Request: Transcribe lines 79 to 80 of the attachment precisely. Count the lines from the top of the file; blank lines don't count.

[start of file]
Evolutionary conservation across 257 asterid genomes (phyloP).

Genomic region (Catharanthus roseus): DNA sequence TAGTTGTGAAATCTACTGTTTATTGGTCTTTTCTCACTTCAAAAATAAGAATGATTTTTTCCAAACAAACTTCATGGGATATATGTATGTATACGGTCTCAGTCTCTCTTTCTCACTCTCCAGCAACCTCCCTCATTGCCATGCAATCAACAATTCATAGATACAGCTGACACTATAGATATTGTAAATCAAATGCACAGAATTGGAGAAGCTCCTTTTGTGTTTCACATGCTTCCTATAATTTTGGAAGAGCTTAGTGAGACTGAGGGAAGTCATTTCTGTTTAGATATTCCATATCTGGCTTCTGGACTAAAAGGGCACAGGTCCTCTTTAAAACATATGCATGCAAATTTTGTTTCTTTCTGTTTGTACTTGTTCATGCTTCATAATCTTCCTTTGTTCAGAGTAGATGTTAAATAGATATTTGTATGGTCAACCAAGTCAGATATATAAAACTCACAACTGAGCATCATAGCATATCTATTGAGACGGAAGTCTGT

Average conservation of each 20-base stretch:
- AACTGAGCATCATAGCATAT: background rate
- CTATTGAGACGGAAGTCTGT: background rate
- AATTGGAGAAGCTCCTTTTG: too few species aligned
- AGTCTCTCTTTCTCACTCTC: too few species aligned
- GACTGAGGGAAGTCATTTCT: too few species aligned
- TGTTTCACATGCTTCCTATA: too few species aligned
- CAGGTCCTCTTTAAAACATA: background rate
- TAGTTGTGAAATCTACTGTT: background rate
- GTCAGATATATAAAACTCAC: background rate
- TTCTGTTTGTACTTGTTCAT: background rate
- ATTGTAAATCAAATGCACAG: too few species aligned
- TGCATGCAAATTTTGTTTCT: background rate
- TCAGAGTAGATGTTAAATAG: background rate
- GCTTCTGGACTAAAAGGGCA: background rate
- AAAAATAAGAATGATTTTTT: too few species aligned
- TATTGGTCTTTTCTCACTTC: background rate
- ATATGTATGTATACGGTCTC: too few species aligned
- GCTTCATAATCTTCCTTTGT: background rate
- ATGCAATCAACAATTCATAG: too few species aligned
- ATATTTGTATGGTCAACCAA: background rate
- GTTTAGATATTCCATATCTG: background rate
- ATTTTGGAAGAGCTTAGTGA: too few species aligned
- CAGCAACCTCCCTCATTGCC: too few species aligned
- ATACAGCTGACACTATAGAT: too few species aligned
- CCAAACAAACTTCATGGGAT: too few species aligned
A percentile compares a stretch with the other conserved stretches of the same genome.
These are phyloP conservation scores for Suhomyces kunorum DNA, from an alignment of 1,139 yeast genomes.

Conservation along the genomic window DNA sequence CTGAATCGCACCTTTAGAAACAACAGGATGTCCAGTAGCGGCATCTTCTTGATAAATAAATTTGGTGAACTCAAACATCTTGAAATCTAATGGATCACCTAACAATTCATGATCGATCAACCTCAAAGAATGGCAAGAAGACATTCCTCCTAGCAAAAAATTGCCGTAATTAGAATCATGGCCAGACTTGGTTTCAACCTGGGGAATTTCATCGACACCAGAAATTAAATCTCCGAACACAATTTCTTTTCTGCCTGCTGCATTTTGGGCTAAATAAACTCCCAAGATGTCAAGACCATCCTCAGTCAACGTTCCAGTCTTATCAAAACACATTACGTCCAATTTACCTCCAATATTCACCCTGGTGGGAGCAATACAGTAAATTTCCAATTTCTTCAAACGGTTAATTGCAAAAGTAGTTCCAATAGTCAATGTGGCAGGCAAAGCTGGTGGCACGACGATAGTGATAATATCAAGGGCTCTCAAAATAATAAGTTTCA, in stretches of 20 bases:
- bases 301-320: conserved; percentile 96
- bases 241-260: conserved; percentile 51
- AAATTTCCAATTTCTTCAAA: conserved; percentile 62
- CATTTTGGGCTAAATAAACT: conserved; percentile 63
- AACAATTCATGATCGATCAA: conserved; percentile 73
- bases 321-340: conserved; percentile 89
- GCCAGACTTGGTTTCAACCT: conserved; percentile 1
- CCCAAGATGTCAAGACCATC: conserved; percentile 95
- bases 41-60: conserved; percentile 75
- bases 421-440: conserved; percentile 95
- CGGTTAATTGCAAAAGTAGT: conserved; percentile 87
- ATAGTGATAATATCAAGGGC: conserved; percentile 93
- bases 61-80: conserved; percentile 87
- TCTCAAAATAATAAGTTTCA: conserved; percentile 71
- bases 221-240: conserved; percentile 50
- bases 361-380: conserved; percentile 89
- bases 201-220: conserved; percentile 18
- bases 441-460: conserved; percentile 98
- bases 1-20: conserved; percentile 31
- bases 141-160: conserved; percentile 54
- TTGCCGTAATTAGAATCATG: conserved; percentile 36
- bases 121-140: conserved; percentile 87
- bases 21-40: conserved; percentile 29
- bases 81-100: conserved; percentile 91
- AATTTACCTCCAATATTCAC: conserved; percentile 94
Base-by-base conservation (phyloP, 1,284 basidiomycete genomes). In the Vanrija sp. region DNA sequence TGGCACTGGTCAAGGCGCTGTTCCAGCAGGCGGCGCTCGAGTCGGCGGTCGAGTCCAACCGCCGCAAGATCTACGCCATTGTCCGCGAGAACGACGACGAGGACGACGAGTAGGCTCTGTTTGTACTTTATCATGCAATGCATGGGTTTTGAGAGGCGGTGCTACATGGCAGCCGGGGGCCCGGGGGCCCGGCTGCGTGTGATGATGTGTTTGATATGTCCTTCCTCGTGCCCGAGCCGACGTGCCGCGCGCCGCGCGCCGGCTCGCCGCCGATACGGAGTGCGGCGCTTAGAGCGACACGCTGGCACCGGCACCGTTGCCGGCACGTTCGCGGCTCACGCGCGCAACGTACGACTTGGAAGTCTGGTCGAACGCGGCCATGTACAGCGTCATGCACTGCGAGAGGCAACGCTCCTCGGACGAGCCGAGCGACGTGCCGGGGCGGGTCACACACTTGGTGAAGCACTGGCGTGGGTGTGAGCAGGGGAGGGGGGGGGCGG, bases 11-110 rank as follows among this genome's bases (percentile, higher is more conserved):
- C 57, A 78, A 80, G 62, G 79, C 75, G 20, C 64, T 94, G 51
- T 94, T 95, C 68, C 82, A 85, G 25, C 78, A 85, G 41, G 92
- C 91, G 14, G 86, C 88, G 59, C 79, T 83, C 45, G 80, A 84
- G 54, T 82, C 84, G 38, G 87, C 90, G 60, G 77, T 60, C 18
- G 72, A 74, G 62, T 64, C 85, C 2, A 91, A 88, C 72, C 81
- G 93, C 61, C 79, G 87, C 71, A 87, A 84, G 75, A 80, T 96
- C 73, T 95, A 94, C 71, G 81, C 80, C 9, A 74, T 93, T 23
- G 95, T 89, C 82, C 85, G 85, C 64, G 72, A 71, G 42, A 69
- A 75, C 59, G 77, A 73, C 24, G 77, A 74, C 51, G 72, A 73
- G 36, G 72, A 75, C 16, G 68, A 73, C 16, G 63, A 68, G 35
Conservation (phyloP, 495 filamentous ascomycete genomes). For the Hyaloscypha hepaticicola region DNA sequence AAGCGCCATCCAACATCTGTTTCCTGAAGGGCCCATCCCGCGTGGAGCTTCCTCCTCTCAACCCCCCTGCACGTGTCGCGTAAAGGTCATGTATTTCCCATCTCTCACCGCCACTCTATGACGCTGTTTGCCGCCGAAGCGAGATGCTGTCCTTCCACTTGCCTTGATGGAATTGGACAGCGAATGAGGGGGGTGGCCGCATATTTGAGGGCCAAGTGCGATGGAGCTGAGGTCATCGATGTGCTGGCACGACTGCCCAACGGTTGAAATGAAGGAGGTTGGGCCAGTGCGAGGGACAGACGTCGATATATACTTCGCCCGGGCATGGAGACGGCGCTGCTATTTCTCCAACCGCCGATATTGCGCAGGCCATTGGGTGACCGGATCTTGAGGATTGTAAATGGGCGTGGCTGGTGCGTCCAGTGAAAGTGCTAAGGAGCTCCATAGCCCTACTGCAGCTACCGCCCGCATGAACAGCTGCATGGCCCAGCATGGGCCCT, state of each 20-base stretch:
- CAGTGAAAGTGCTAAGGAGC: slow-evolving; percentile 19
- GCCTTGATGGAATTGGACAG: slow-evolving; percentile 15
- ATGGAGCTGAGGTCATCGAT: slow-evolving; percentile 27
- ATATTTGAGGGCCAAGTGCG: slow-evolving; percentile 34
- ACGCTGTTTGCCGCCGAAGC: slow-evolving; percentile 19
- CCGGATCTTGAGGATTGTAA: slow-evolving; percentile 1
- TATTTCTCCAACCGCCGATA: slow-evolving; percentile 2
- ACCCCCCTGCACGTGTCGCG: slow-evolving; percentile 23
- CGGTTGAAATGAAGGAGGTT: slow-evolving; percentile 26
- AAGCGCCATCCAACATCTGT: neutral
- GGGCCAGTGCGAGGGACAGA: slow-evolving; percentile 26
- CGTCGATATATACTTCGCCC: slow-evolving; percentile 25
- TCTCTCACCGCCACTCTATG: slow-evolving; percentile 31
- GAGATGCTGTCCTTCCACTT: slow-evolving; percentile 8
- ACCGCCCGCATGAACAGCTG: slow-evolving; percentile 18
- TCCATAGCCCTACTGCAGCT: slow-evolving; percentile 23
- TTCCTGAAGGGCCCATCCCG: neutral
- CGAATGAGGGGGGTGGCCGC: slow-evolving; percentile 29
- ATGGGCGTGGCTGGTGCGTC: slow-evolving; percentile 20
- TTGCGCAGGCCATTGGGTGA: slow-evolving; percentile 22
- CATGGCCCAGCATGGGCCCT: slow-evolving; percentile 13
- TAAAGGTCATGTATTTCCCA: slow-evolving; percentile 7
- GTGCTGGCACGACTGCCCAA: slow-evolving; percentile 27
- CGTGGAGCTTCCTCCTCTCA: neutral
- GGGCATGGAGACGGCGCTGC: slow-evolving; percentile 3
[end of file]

- GGGCCAGTGCGAGGGACAGA: slow-evolving; percentile 26
- CGTCGATATATACTTCGCCC: slow-evolving; percentile 25